It is a tiny place tucked in the parking lot of a strip center… a little to the West of the hopping heart of the Addison Strip. It advertises Crepes and Coffee, so it couldn’t be bad. There is no seating inside, only a tiny room crammed with menu boards and equipment for cooking an brewing.

Out back there is a neat covered patio and someday I’d like to go back there and sit outside, but this day was too damn hot so we ordered our crepes – I had a Gulf coast (Sauteed shrimp, lump crab, roasted Pasilla peppers & Pontchartrain cream sauce)… Candy had a Cuban (Slow roasted pork, pickles & onion topped with Dijon mustard & Swiss cheese) and she also ordered a dessert… I think it was the Honey Badger (Handpicked strawberries, bananas & blueberries topped with honey, yogurt & granola).

We took the food home and it was good. I was impressed with the idea even more, though. Crepes are easy to make, very thin and don’t have a lot of calories, and very versatile. So on a whim, we ordered a Cucina Pro cordless crepe maker off of that internet thing again.

A couple days and there was a box on the doorstep. On Saturday I made up a blender full of crepe batter and stood there cranking out a couple dozen thin little pancakes. We ate a couple and put the rest in the fridge in a bag.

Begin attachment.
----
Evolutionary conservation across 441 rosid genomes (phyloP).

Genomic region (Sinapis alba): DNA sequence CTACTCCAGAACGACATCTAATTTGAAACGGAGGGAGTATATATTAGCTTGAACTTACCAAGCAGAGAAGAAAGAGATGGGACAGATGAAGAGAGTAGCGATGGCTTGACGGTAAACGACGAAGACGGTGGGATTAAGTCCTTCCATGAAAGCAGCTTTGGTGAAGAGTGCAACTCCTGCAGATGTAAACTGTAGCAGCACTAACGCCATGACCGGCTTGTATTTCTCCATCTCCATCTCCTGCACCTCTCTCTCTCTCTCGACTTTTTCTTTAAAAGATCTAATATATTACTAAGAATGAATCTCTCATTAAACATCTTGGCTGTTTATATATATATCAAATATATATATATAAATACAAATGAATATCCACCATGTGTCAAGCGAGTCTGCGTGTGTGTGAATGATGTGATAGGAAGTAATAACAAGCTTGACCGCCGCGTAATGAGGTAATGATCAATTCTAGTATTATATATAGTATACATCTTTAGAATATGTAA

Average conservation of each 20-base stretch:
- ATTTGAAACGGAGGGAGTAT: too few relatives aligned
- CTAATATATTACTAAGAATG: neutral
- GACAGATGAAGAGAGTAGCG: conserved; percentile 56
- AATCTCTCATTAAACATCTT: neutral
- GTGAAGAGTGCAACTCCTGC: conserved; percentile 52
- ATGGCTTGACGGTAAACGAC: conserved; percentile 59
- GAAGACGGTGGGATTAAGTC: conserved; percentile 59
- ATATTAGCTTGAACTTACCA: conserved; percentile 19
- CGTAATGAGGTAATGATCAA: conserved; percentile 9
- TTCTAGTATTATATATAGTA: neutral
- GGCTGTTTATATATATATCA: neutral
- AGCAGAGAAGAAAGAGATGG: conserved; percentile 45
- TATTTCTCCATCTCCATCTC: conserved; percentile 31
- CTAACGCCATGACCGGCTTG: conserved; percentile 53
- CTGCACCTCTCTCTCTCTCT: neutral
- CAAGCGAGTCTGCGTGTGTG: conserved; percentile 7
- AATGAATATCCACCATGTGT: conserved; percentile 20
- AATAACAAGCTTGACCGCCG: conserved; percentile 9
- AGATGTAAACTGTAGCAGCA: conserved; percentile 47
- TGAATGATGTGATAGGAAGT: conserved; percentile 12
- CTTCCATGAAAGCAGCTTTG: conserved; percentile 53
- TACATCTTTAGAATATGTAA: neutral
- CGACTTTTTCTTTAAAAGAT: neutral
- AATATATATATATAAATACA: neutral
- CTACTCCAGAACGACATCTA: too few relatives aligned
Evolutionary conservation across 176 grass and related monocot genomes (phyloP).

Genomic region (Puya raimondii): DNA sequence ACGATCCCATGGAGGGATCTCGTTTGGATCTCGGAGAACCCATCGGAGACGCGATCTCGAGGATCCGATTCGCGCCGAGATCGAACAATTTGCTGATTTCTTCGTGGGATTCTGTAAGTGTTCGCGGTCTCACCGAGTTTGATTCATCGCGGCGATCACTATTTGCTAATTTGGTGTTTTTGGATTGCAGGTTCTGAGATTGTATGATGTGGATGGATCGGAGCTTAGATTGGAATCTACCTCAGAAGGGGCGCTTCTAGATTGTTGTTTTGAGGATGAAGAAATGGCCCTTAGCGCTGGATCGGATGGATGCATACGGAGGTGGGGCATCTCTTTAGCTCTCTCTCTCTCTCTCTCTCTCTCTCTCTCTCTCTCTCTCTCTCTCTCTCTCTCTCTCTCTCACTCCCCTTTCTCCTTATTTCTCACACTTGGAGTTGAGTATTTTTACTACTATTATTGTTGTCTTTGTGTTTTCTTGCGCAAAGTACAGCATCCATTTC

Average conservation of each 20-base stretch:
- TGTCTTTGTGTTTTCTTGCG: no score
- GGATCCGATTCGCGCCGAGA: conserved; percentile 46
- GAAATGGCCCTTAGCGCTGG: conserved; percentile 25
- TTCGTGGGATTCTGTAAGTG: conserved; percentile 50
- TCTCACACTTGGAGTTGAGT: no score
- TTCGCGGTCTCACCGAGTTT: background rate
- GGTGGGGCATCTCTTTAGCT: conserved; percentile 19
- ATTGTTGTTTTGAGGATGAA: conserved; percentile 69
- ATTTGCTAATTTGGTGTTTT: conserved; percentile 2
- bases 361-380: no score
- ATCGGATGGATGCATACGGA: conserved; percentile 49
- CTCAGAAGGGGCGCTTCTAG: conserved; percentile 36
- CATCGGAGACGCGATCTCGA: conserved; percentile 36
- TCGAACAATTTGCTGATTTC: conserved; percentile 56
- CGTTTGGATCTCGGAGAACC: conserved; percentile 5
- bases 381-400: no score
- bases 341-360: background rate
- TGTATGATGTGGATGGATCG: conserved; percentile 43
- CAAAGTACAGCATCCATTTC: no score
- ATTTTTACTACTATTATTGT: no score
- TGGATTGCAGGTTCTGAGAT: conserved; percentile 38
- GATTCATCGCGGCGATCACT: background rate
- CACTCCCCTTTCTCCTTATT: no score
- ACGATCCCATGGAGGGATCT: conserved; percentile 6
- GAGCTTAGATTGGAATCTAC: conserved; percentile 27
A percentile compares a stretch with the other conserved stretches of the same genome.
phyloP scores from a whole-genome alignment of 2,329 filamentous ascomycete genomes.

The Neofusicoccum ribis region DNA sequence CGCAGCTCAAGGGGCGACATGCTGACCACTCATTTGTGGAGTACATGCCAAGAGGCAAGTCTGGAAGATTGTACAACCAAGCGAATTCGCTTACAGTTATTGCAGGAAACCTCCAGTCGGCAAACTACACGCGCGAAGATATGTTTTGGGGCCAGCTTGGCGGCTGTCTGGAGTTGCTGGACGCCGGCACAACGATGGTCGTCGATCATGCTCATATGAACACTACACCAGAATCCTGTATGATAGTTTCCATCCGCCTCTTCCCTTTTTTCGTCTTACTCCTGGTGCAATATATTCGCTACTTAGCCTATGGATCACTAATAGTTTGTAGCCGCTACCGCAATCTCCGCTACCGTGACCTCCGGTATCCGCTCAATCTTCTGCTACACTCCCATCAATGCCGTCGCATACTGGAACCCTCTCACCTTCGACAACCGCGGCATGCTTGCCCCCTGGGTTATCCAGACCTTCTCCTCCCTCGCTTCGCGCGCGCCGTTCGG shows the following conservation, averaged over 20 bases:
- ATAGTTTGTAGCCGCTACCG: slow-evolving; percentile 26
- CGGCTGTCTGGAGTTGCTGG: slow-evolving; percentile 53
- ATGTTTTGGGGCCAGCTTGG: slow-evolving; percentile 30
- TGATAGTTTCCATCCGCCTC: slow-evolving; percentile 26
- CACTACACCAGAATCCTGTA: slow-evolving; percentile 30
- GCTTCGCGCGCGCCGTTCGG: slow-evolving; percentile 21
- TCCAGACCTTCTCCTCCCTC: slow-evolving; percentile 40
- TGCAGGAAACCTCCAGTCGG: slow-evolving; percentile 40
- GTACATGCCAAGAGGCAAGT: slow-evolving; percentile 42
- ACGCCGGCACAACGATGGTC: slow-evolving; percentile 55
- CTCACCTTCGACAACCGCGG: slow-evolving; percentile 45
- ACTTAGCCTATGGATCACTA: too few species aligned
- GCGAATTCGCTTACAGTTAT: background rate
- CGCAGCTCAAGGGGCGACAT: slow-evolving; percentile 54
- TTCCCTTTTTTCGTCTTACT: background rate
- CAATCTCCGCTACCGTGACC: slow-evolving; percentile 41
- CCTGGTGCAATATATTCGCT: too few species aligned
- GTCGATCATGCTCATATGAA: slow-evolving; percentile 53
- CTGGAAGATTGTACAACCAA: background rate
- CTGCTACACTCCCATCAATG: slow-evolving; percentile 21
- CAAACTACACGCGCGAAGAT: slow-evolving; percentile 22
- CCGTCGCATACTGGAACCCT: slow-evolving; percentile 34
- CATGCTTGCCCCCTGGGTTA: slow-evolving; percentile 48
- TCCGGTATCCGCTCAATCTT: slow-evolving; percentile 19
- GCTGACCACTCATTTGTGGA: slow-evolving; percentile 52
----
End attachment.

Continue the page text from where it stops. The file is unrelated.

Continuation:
I’m surprised, but it looks like this is going to work out. A bit of fruit, or some leftovers… really anything… and you can roll it up in one of those things and there’s a meal. It’s like a big, thin tortilla… only Frenchier.

Flippin’ Out – it’s not very big, but it’s hard to miss.

The main menu.

Drinks menu… the coffee looks good, but “Treats from the Teat!” – I don’t know if that’s as catchy or as appetizing as they think it is.

Not a lot of room to spare inside.

Super Bowl Sliders

The Super Bowl has become one of the biggest holidays of the year in the states. It doesn’t matter that it isn’t an official government edict, that it has no religious status – not even some ancient pagan ancestor, or that it is usually a pretty crappy football game that only people in the two cities involved really cares about. It is a reason to go to someone’s house, gather ’round the big screen, and eat yourself into oblivion.

This year we were invited over and told to bring sliders of our own design. At first, I was not too excited. I am not a football fan (college basketball is my sport of choice – I went to Kansas and my son goes to Duke) and I didn’t relish a wasted day of boring sports and overindulgence. I started to think about things and try to make the best of it. There was some serious cooking skills at this place (professional caterers, graduates of chef school, people from Louisiana) and I decided to go for it and make an effort at putting together some original sliders.